Locating qualified prospects and submitting competitive bids is hard work.
Especially frustrating is the failure to close a fair share of those proposals.
Exploring some new marketing strategies can perhaps help improve your closing ratios.
Implementing a process to replace your competitor is an important mission.
During your initial visit or building tour, your goal is to identify all major service delivery issues.
But, don''t make the mistake of directly criticizing the current cleaning service; it could be provided by a family member or friend.
By casually mentioning major quality breaches to the prospect, your objective will be to determine their priorities.
You want to discover the current provider''s weakness and then appropriately counter with your strengths.
Establishing differentiation is crucial and part of a process we call "penalty flag marketing."
There could be times when an on-site quality control inspection could be conducted to show the prospect firsthand the existing service inadequacies.
Theoretically, if the current cleaner''s quality rating score is 50 percent, then half of the work he or she is being paid to perform is being left undone.
Poor quality and unfulfilled promises are often the consequences of awarding contracts based only on price points.
This is especially evident when an account broker or low-ball bidder purposely under bids, knowing the facility cannot be cleaned for that amount.
The broker''s objective could be simply to flip the contract, regardless of miniscule profits and with little regard for quality results.
Once you have identified major service delivery deficiencies and elicited an emotional response, you are gaining ground in planting seeds of discontent.
When the prospect finally admits dissatisfaction with the current service, you can convert that pain into action.
Let''s hope your timing is right and the prospect is fed up with inferior service, because that is the time to paint a visually graphic picture of how your company would solve the cleaning issues.
Keep in mind that a third-party success story often conveys your superiority better than any other approach.
Before and after photos of your best jobs can also make a great impact.
Until the prospect is ready, able and willing to fire the incumbent contractor for underperformance, your job is unfinished.
There are other areas of disapproval that can be explored, such as poor response times, cross-contamination issues, lack of integrity, incompetency, inferior or non-existent training programs, omission of quality inspection reporting, security issues, safety problems, insufficient backend support, lack of confidentiality, inferior recruiting methods, lack of focus and unmotivated staff members.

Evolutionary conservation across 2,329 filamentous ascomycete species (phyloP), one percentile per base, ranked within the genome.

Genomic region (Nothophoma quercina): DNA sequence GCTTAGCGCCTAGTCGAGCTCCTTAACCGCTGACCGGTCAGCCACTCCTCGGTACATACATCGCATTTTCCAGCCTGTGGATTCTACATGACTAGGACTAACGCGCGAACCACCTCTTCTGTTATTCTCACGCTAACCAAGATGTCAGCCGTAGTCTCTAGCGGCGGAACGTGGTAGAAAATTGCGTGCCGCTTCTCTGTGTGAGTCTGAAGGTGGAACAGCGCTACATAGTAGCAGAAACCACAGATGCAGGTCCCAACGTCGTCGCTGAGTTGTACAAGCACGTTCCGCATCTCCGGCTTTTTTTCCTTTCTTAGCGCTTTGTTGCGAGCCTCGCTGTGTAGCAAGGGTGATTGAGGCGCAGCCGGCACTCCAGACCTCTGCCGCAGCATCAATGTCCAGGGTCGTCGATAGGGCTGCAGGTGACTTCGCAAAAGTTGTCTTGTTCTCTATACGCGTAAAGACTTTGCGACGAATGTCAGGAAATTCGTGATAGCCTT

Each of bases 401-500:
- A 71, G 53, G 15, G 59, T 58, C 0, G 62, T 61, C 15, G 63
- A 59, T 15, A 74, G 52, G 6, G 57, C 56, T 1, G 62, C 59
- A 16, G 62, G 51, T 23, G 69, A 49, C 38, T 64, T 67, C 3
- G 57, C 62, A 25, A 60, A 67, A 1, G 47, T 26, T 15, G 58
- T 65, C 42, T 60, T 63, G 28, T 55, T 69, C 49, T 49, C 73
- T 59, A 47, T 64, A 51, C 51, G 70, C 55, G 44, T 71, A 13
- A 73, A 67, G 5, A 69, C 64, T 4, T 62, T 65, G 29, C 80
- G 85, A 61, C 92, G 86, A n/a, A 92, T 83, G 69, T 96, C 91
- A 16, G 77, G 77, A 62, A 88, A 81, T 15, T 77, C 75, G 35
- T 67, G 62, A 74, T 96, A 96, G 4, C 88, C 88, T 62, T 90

Basically, you are on a fishing expedition to uncover the incumbent''s weaknesses and exploit — in a good way — the deficiencies that cause underperformance.
After all, if the prospect is being underserved, then you are doing them a favor by offering corrective solutions.
Be aware, however, that if your own service delivery skills require dramatic improvements, you are not ready to tackle system improvements for someone else.
As you discuss each cleaning challenge, you should ask if that particular concern is important to the prospect.
You might comment, "I noticed your floors are heavily marked and scuffed, but maybe that isn''t a priority or concern for you right now."
If the prospect responds that it is a major problem, you have just located a sore spot.
Ascertain how the prospect "feels" each month paying the cleaning bill, knowing part of the job was not done.
When the prospect owns up to the pain, you are getting closer to being asked to solve their problems.
This approach may lead to higher closing ratios because it focuses the prospect''s attention on obvious deficiencies that can be corrected.
You probably recall this advice: "A prospect doesn''t care how much you know until they know how much you care."
Contract termination is a scary process; your prospect may need some reassurance that they are making the right decision.
Hopefully, you have gained a certain level of trust and credibility by now.
You could state, "Mr. or Ms. Prospect, you are sticking your neck out for us, and I assure you that you won''t regret hiring our company."
Now, it will be up to you to keep your promises.
Penalty flag marketing may not fit every situation but, in some settings, it can get you invited in with minimal struggles.
And, working smarter is bound to reduce stress levels.
Gary Clipperton is a 40-year industry veteran, president of National Pro Clean Corporation and vice-president of the International Custodial Advisors Network (ICAN). He can be reached at Gary@NationalProClean.com.